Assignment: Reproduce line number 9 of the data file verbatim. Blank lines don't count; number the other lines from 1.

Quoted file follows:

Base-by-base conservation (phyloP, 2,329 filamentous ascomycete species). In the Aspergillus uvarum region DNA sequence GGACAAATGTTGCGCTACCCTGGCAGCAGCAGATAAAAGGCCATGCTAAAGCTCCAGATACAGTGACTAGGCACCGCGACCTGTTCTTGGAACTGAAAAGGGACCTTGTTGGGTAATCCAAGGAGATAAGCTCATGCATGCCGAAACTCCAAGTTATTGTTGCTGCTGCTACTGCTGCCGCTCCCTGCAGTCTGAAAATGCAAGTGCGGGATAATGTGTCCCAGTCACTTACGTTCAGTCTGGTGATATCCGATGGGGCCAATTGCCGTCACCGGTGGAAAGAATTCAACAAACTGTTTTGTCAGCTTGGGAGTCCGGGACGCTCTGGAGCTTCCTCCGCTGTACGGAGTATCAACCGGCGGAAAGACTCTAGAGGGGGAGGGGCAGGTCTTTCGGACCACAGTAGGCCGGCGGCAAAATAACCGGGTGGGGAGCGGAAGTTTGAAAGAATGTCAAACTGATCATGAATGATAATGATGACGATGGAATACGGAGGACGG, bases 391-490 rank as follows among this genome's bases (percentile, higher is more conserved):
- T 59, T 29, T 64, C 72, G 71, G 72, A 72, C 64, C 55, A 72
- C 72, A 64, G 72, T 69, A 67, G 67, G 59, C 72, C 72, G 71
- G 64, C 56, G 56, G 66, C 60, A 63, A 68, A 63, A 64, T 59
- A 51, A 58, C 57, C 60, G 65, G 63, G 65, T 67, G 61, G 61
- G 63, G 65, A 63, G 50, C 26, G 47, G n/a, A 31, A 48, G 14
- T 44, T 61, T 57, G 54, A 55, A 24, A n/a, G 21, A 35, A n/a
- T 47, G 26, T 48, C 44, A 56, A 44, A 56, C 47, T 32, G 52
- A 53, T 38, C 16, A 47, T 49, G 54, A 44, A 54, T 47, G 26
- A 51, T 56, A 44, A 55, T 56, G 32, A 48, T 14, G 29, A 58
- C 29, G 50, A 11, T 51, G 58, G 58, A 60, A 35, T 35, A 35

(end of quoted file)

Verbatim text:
- A 53, T 38, C 16, A 47, T 49, G 54, A 44, A 54, T 47, G 26